An origin story for a spree killer.

It's 1996 - one year before the murders of Jeffrey Trail (Finn Wittrock), David Madson (Cody Fern), Lee Miglin (Mike Farrell), and Gianni Versace (Edgar Ramírez). We're in the lavish La Jolla, California home of Norman Blachford (Michael Nouri), a silver fox businessman who - after losing a partner to AIDS - became Andrew Cunanan's (Darren Criss) sugar daddy. Today is Andrew's birthday, and he's throwing a party for himself, much to the chagrin of Norman's friends, especially bitchy queen supreme David Gallo (Terry Sweeney). Only instead of a happy occasion, it's another utterly awkward session of fumbling about and trying to impress everyone around him, going as far as to provide fake presents for Jeffrey to give him, in order for David to think he's truly "loved".

"Loved." If there were ever a universal ingredient peppered into the great murderers of our time, it was the inability to feel as if they were adequately adored by parents, friends, neighbors, or the population in general. In "Descent" - the sixth hour of American Crime Story's The Assassination of Gianni Versace - the entire motivation for Andrew's deadly existence is boiled down to simplistic (yet no less painful) instances of perceived heartbreak. Despite Norman legitimately admiring the professional liar - his private investigation debunking Cunanan's claims of possessing a PhD and background in interior design - the wealthy lover’s still willing to let Andrew share his life with him, given the pretty boy’s down to work for it. Yet Andrew simply wants everything handed to him; these bursts of instant gratification allowing him to float on air, like a bump of uncut cocaine (but none of that "gutter drug" crystal meth). He's an addict, desperately in need of detox. 

A forced withdrawal comes when Cunanan walks out on Norman liked a spoiled brat after the millionaire refuses him a list of lavish luxuries - a Mercedes, first class tickets to wherever, all the clothes he could want - that come with the small price tag of Andrew's affections. Instead, the future killer opts to jet off to Los Angeles (on a near maxed credit card, of course), and fly David out for a holiday together that he literally forbids the aspiring Minneapolis architect from saying "no" to. When David ends up rejecting him, he does so with a speech that translates into one of the most poignant, insightful moments that The Assassination of Gianni Versace has presented thus far (which is saying something, because this show can pack a wallop when it wants to).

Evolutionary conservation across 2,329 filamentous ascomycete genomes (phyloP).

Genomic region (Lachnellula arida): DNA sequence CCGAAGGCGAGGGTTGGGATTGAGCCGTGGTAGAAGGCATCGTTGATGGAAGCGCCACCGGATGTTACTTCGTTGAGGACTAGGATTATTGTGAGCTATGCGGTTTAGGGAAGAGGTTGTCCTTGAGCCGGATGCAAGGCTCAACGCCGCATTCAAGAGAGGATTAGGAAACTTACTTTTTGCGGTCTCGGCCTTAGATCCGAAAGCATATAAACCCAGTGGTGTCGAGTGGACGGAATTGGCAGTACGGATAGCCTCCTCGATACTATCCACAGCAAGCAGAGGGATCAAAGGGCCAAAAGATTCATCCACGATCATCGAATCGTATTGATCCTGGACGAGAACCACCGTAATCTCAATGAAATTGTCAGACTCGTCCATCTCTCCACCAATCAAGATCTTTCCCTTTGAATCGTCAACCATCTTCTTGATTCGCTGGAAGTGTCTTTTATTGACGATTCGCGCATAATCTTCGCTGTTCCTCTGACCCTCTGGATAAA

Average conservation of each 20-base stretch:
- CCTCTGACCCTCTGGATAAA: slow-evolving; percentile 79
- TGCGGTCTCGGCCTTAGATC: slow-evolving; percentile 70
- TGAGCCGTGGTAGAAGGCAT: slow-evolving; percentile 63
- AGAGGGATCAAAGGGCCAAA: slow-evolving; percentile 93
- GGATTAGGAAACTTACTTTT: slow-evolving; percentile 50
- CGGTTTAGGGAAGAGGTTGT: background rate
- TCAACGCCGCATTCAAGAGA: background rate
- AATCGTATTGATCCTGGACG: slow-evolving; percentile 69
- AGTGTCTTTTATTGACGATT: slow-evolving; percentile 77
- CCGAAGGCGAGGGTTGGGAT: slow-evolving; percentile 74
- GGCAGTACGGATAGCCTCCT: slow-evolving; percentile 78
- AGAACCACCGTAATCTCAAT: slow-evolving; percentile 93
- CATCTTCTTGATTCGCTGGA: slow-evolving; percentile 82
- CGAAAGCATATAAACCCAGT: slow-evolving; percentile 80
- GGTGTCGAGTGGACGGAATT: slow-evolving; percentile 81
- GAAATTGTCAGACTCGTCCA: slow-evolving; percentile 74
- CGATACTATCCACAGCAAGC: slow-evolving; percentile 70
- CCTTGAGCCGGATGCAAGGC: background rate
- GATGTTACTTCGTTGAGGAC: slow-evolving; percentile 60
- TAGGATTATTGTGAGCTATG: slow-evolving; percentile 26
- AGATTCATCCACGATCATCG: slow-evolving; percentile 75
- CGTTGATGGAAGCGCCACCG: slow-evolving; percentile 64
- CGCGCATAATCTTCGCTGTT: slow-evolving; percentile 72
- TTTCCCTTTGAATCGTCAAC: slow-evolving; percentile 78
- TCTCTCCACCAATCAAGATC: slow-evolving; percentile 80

“We had a great time in San Francisco,” David says about their initial meeting. “One great night. And maybe there was a chance, but…I get the feeling you don’t have many great nights with people — am I right? So, when you do, it feels huge, it feels life-changing.” If Andrew is a junkie, then this is the closest anyone has come to staging an intervention with him. But Cunanan's hunger is insatiable, and he retreats to an unfurnished apartment, telling tall tales at the local queer club about the honeymoon he just spent with David in Europe, before buying speed from the spot's skeevy dealer. The unfillable void inside Andrew's soul becomes a physical pit, in which he shoves nasty bathtub crank via a needle in his arm. In a weird way, this feels like Andrew actually being truthful with himself for once, all while confessing to Gianni in a hallucination (where the Italian garment maestro is fitting him for a custom suit) about how nobody's ever truly loved him.

“This world has wasted me," he tells his fantasized idol, "it has wasted me while it has turned you into a star. We’re the same. The only difference is you got lucky.” But again, it's all bullshit; even when Andrew's being the most honest version of himself. Because almost immediately after, we meet his mother Mary Anne Schillaci (Joanna Adler), who lives alone in a shitty apartment. Almost instantly, we understand where Andrew got his penchant for self-delusion, as she seems to seriously believe her baby's been traveling with Versace to Tokyo, Sydney, Moscow and Milan. Despite the kid smelling foul and unlike himself (his mom’s own words) and looking like he's been on a week-long meth bender - because he has, ending in Norman threatening to call the cops after Andrew comes begging to be let back into the mansion – Mary Anne still gives him a bath, before he heads off to Minneapolis. Now, it's time for our hearts to be broken, as we know this simple-minded, fragile woman will never see her son again, and three men who were gathered together at a birthday party not so long ago are about to be gunned down in cold blood, along with the famous fashion designer. Andrew Cunanan’s mother’s home was his first stop on this road to nowhere.